Peter Prevc, ski jump, Slovenia
Slovenia’s Peter Prevc claimed victory in the first individual competition at the International Ski Federation (FIS) Ski Jumping World Cup Finals in Planica, Slovenia, in March. He won the ski flying event on his home hill with efforts of 223 meters (731.6 feet) and 232.5 meters (761.2 feet), giving him a winning tally of 426.5 points.

Cristiano Ronaldo, soccer, Portugal
Portuguese soccer player Cristiano Ronaldo won the Champions League title with his team Real Madrid in May, the Euro 2016 title with Portugal in the summer, the Club World Cup and was named the winner of the 2016 Ballon d’Or for best men’s soccer player. Ronaldo has scored 48 goals in 52 total games for his club team and country in 2016.

Carson Wentz, football, United States
Philadelphia Eagles Quarterback Carson Wentz, a National Football League rookie, led the Eagles to a 3-0 start in September. Wentz completed 66 of 102 passes for 769 yards, five touchdowns and zero interceptions and led the Eagles to wins against Cleveland, Chicago and Pittsburgh. Through his first 15 games as a rookie, Wentz threw for 3,537 yards and 14 touchdowns.

Ben Zobrist, baseball, United States
Chicago Cubs utility player Ben Zobrist was named the World Series MVP after hitting .357 with 10 hits, two doubles, and a triple in seven games against the Cleveland Indians. Zobrist hit the go-ahead RBI double in the 10th inning of Game 7 on 2 November 2016 to seal an 8-7 win and clinch the Cubs’ first World Series championship since 1908.


Simone Biles, gymnastics, United States
American gymnast Simone Biles won four gold medals and one bronze medal at the Rio 2016 Olympic Games. Biles won gold with Team USA in the women’s team all-around and won individual gold in the women’s individual all-around, women’s vault, and the women’s floor exercise. Her bronze medal came in the women’s beam. She also won the gold medal in the all-around competition at the 2016 Pacific Rim Gymnastics Championships in April and won the all-around title at the U.S. Olympic trials in gymnastics with an overall two-day total of 123.25 in July.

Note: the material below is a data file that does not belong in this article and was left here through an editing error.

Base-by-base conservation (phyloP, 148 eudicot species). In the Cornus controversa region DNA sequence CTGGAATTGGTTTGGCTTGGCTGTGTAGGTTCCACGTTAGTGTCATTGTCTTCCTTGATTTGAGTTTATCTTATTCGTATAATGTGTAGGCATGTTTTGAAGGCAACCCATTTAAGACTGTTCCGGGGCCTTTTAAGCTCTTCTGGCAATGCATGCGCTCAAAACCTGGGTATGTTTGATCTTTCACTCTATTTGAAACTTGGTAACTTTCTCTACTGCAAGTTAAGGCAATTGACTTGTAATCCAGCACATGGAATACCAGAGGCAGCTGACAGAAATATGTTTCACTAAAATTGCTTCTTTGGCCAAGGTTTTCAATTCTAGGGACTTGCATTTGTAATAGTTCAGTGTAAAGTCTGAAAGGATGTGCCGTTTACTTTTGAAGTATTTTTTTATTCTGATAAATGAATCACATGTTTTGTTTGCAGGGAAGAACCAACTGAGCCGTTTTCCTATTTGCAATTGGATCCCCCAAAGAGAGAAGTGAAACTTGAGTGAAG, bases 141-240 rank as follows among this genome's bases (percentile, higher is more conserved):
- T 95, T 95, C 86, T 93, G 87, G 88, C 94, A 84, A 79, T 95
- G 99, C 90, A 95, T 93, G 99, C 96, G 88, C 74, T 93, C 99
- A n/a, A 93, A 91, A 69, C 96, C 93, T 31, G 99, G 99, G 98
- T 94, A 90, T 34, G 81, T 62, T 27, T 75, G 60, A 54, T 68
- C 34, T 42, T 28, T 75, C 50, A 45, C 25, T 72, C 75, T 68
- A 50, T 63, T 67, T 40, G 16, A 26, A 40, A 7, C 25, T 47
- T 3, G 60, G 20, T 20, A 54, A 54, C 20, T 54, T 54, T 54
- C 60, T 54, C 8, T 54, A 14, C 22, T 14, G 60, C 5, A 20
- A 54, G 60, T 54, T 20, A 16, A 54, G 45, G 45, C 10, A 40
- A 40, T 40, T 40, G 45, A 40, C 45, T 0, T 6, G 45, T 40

Morgan Foley, softball, United States
Morgan Foley, senior pitcher for the University of Indianapolis softball team, pitched 21 strikeouts in a win over Hillsdale College on Feb. 27 to set a NCAA Division II record for most strikeouts in a seven-inning game. It was her second record performance, as in May 2014 she struck out 30 batters in a 13-inning overtime win over Rockhurst University, setting a record for all NCAA divisions for most strike outs in a single game. She signed a professional contract with the Chicago Bandits of the National Pro Fastpitch league.

Kendra Harrison, hurdles, United States
Kendra Harrison of the United States won the 100-meter hurdles at the Prefontaine Classic in Eugene, Oregon, with a time of 12.24 seconds, breaking the American record and just 0.03 seconds off the world record set in 1988. She also set a world record in the 100-meter hurdles with a time of 12.20 seconds in July at the London Muller Anniversary Games.

Katinka Hosszu, swimming, Hungary
Hungarian swimmer Katinka Hosszu won three gold medals and one silver medal in the Rio 2016 Olympic Games. In earning gold, she also broke the world record in the 400-meter individual medley and broke the Olympic record in the 200-meter individual medley. She also earned gold in 100-meter backstroke and silver in 200-meter backstroke.

Angelique Kerber, tennis, Germany
German tennis player Angelique Kerber defeated Karolina Pliskova 6-3, 4-6 and 6-4 to win the U.S. Open women’s title in September. The win was Kerber’s second Grand Slam singles title of the year and solidified her as the world’s top-ranked women’s tennis player. Kerber also won a silver medal in the Rio 2016 Olympic Games.

Katie Ledecky, swimming, United States